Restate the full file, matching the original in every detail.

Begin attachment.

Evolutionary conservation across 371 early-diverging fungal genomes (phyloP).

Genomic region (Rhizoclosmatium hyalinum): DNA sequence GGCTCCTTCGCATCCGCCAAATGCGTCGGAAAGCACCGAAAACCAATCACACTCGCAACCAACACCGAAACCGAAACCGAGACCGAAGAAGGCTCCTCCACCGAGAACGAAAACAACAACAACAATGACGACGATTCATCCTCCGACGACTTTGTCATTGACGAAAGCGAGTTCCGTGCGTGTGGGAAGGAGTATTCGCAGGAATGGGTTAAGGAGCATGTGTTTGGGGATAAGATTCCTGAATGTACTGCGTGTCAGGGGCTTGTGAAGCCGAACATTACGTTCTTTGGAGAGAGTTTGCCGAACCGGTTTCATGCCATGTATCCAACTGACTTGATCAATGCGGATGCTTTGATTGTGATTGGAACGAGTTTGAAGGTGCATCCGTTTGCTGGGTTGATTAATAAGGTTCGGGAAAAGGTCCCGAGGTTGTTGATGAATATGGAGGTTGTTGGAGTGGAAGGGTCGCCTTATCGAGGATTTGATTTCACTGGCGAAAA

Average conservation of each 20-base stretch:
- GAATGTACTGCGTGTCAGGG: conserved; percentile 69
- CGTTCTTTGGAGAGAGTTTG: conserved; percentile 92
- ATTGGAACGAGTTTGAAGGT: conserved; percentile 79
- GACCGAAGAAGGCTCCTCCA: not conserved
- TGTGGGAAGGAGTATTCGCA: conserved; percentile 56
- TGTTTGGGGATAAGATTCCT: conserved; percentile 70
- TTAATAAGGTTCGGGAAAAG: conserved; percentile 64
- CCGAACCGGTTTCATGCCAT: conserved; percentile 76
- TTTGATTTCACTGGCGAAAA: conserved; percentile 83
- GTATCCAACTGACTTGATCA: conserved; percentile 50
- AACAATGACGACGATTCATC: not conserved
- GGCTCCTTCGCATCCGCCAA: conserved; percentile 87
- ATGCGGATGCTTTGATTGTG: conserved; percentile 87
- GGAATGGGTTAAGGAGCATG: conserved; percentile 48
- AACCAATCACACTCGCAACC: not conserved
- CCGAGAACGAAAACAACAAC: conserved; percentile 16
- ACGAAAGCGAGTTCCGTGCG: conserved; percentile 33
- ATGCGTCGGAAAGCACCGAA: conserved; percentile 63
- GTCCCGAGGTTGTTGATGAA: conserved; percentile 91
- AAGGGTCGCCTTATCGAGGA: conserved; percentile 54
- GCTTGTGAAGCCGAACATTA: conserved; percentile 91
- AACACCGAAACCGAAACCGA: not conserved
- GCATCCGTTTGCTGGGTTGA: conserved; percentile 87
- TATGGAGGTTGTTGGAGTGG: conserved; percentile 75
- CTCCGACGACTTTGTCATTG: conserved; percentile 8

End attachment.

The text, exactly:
Evolutionary conservation across 371 early-diverging fungal genomes (phyloP).

Genomic region (Rhizoclosmatium hyalinum): DNA sequence GGCTCCTTCGCATCCGCCAAATGCGTCGGAAAGCACCGAAAACCAATCACACTCGCAACCAACACCGAAACCGAAACCGAGACCGAAGAAGGCTCCTCCACCGAGAACGAAAACAACAACAACAATGACGACGATTCATCCTCCGACGACTTTGTCATTGACGAAAGCGAGTTCCGTGCGTGTGGGAAGGAGTATTCGCAGGAATGGGTTAAGGAGCATGTGTTTGGGGATAAGATTCCTGAATGTACTGCGTGTCAGGGGCTTGTGAAGCCGAACATTACGTTCTTTGGAGAGAGTTTGCCGAACCGGTTTCATGCCATGTATCCAACTGACTTGATCAATGCGGATGCTTTGATTGTGATTGGAACGAGTTTGAAGGTGCATCCGTTTGCTGGGTTGATTAATAAGGTTCGGGAAAAGGTCCCGAGGTTGTTGATGAATATGGAGGTTGTTGGAGTGGAAGGGTCGCCTTATCGAGGATTTGATTTCACTGGCGAAAA

Average conservation of each 20-base stretch:
- GAATGTACTGCGTGTCAGGG: conserved; percentile 69
- CGTTCTTTGGAGAGAGTTTG: conserved; percentile 92
- ATTGGAACGAGTTTGAAGGT: conserved; percentile 79
- GACCGAAGAAGGCTCCTCCA: not conserved
- TGTGGGAAGGAGTATTCGCA: conserved; percentile 56
- TGTTTGGGGATAAGATTCCT: conserved; percentile 70
- TTAATAAGGTTCGGGAAAAG: conserved; percentile 64
- CCGAACCGGTTTCATGCCAT: conserved; percentile 76
- TTTGATTTCACTGGCGAAAA: conserved; percentile 83
- GTATCCAACTGACTTGATCA: conserved; percentile 50
- AACAATGACGACGATTCATC: not conserved
- GGCTCCTTCGCATCCGCCAA: conserved; percentile 87
- ATGCGGATGCTTTGATTGTG: conserved; percentile 87
- GGAATGGGTTAAGGAGCATG: conserved; percentile 48
- AACCAATCACACTCGCAACC: not conserved
- CCGAGAACGAAAACAACAAC: conserved; percentile 16
- ACGAAAGCGAGTTCCGTGCG: conserved; percentile 33
- ATGCGTCGGAAAGCACCGAA: conserved; percentile 63
- GTCCCGAGGTTGTTGATGAA: conserved; percentile 91
- AAGGGTCGCCTTATCGAGGA: conserved; percentile 54
- GCTTGTGAAGCCGAACATTA: conserved; percentile 91
- AACACCGAAACCGAAACCGA: not conserved
- GCATCCGTTTGCTGGGTTGA: conserved; percentile 87
- TATGGAGGTTGTTGGAGTGG: conserved; percentile 75
- CTCCGACGACTTTGTCATTG: conserved; percentile 8